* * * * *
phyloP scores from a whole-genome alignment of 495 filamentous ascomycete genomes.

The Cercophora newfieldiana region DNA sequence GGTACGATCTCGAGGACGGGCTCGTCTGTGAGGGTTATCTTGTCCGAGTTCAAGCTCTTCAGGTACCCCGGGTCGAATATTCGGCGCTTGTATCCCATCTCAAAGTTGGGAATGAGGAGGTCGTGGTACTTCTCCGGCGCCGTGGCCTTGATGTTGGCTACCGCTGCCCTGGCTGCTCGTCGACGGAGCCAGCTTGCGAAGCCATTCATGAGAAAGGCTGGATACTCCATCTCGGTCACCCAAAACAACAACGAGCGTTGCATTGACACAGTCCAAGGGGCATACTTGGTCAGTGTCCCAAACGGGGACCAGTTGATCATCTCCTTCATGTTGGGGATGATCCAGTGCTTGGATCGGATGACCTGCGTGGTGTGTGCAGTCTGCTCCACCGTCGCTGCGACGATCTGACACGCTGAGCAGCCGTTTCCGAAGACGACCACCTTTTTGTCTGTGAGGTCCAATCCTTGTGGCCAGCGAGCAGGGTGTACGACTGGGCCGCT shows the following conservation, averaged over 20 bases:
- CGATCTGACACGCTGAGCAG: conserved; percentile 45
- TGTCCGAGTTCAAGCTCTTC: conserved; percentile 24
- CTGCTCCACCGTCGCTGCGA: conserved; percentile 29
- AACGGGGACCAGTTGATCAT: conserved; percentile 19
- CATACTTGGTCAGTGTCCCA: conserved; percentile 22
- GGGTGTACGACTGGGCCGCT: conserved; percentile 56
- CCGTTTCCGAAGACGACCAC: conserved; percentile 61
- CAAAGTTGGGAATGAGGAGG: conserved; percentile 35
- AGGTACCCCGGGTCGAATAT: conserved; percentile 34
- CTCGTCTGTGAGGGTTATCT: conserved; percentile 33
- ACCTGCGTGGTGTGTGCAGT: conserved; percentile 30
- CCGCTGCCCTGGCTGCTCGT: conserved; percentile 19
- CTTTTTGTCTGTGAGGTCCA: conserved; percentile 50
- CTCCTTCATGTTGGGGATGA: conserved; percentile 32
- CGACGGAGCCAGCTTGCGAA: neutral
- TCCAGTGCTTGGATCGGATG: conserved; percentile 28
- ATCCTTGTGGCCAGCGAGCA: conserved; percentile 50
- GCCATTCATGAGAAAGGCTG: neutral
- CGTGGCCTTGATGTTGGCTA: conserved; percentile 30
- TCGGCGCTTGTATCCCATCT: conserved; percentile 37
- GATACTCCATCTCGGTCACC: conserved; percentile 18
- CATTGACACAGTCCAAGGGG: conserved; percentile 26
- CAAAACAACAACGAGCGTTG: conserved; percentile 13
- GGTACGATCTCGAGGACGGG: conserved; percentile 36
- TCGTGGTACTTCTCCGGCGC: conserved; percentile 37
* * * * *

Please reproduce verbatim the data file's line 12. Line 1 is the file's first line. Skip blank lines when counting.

- CTCGTCTGTGAGGGTTATCT: conserved; percentile 33